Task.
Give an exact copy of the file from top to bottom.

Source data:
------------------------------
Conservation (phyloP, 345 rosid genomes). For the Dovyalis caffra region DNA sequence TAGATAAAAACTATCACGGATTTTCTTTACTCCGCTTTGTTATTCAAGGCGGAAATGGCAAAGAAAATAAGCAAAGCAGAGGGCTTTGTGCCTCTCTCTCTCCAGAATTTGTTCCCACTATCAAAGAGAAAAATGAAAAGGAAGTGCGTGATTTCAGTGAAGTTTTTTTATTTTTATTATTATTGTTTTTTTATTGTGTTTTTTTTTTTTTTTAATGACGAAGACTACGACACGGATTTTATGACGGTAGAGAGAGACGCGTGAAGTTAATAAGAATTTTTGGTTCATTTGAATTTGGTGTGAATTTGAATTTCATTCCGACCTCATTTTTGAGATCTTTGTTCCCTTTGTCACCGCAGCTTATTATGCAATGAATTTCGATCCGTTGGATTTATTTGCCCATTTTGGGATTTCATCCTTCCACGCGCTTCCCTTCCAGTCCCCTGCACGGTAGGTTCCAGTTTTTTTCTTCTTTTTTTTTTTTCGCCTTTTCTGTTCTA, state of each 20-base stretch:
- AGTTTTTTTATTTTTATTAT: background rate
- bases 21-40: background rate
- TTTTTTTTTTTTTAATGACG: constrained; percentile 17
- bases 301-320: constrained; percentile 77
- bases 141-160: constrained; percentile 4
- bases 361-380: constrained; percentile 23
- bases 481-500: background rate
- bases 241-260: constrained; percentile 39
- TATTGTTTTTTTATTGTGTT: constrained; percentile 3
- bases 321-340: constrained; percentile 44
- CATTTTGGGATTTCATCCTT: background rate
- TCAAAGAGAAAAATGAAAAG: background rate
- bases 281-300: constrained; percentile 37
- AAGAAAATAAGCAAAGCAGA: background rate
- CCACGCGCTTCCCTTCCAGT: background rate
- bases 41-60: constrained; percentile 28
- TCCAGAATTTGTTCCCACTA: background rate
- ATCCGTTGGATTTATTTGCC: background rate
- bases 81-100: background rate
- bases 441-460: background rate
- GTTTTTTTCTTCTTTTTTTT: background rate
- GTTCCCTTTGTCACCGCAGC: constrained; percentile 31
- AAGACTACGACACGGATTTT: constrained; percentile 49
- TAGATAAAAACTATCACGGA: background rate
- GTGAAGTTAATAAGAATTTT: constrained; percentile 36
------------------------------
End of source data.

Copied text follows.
Conservation (phyloP, 345 rosid genomes). For the Dovyalis caffra region DNA sequence TAGATAAAAACTATCACGGATTTTCTTTACTCCGCTTTGTTATTCAAGGCGGAAATGGCAAAGAAAATAAGCAAAGCAGAGGGCTTTGTGCCTCTCTCTCTCCAGAATTTGTTCCCACTATCAAAGAGAAAAATGAAAAGGAAGTGCGTGATTTCAGTGAAGTTTTTTTATTTTTATTATTATTGTTTTTTTATTGTGTTTTTTTTTTTTTTTAATGACGAAGACTACGACACGGATTTTATGACGGTAGAGAGAGACGCGTGAAGTTAATAAGAATTTTTGGTTCATTTGAATTTGGTGTGAATTTGAATTTCATTCCGACCTCATTTTTGAGATCTTTGTTCCCTTTGTCACCGCAGCTTATTATGCAATGAATTTCGATCCGTTGGATTTATTTGCCCATTTTGGGATTTCATCCTTCCACGCGCTTCCCTTCCAGTCCCCTGCACGGTAGGTTCCAGTTTTTTTCTTCTTTTTTTTTTTTCGCCTTTTCTGTTCTA, state of each 20-base stretch:
- AGTTTTTTTATTTTTATTAT: background rate
- bases 21-40: background rate
- TTTTTTTTTTTTTAATGACG: constrained; percentile 17
- bases 301-320: constrained; percentile 77
- bases 141-160: constrained; percentile 4
- bases 361-380: constrained; percentile 23
- bases 481-500: background rate
- bases 241-260: constrained; percentile 39
- TATTGTTTTTTTATTGTGTT: constrained; percentile 3
- bases 321-340: constrained; percentile 44
- CATTTTGGGATTTCATCCTT: background rate
- TCAAAGAGAAAAATGAAAAG: background rate
- bases 281-300: constrained; percentile 37
- AAGAAAATAAGCAAAGCAGA: background rate
- CCACGCGCTTCCCTTCCAGT: background rate
- bases 41-60: constrained; percentile 28
- TCCAGAATTTGTTCCCACTA: background rate
- ATCCGTTGGATTTATTTGCC: background rate
- bases 81-100: background rate
- bases 441-460: background rate
- GTTTTTTTCTTCTTTTTTTT: background rate
- GTTCCCTTTGTCACCGCAGC: constrained; percentile 31
- AAGACTACGACACGGATTTT: constrained; percentile 49
- TAGATAAAAACTATCACGGA: background rate
- GTGAAGTTAATAAGAATTTT: constrained; percentile 36